On 15th of June, the Policy Learning Platform organised an online discussion on the topic of supporting the social economy in 2023. STRIA considers the topic important, and it is no coincidence that it has previously run an Erasmus+ project on social entrepreneurship (SAGA and SAGA platform)

The social economy is gaining ground, as shown by the European Commission’s published the Social Economy Action Plan in December 2021. Clearly, it’s a popular topic during the previous Interreg Europe programme period and is open during the new period as well.

During the meeting, Mart Veliste introduced the theme with the following:

  • In the policy learning platform, we can find several related materials such as events, policy briefs and articles on social economy.
  • What do we mean on social economy, social enterprises, social innovation – for what we need an enabling policy framework.
  • Steps in the social innovation transformation process.
  • What challenges do social entrepreneurships need to face – in different stages of their development have different support needs.

In response to these suggestions, experiences from the Interreg Europe community were presented in the following order:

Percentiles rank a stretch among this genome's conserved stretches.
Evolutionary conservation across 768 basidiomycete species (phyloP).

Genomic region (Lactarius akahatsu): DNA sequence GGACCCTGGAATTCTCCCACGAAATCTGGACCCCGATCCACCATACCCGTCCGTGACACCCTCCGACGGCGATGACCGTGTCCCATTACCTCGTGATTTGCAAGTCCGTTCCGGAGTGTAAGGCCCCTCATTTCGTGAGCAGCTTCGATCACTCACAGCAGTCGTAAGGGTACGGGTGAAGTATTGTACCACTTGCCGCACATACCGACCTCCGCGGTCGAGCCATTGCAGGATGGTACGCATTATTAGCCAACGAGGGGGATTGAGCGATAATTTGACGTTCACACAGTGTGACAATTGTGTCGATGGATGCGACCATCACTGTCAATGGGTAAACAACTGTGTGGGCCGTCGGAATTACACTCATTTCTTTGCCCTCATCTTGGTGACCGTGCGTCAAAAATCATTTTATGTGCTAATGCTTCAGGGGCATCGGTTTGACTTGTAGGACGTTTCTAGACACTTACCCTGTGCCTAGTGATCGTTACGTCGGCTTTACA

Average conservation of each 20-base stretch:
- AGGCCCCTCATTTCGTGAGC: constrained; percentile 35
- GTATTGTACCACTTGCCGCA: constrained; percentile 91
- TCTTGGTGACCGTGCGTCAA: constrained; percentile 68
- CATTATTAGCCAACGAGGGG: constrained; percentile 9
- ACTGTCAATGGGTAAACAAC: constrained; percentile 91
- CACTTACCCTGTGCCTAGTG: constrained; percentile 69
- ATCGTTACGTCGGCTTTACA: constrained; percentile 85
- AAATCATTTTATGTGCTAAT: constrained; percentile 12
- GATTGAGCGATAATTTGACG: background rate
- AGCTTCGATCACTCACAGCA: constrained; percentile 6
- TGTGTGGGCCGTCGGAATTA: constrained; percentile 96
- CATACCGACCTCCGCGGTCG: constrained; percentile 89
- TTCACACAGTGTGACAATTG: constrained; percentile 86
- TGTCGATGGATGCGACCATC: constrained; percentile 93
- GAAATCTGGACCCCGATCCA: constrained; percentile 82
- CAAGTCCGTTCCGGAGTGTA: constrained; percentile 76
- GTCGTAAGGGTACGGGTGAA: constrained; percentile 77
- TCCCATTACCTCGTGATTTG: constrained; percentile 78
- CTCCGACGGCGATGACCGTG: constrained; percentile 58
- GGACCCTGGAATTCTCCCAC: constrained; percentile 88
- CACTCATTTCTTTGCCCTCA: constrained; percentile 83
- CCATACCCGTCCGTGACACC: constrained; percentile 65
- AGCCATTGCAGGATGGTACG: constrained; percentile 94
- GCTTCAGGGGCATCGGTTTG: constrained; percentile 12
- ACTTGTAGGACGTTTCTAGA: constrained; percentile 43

• Paula Santarén Rodríguez spoke about the social economy developments in Catalonia since the RaiSE project concluded.


  • Anu Harju-Myllyaho and Sari Nisula highlighted the social economy developments, since the SOCENT SPAs project achieved a local policy change where social economy was included in Lapland’s S3 strategy.


  • István Tamás Szenttamási summarized the results of the SOCIAL SEEDS project extension and the social enterprise ecosystem and its policy environment in Hungary.

Then from the new period:

    • Alexandra Carcu briefly presented the Future proof microfinance for social inclusion –MICROFUTURE project 
  • Yiannis Pappas introduced the Social Economy – Regional Policies for supporting Social Economy Enterprises SECON project.

As the closure of the event, participants talked about the available fundings in their regions and national & European level. National and European support programmes were mentioned in most cases. Nevertheless, the main issue seems to be that the fundings are only for short term (max. 3-5 years) and after most of the social enterprises struggle to maintain their activities or develop, move forward and in the same time not to change their social objectives to generate profit as it’s a core characteristic of a social enterprise.

The discussion was an opportunity to reconnect with relevant Interreg Europe community members from the 2014-2020 period and meet some of the partners of the new period’s social economy projects.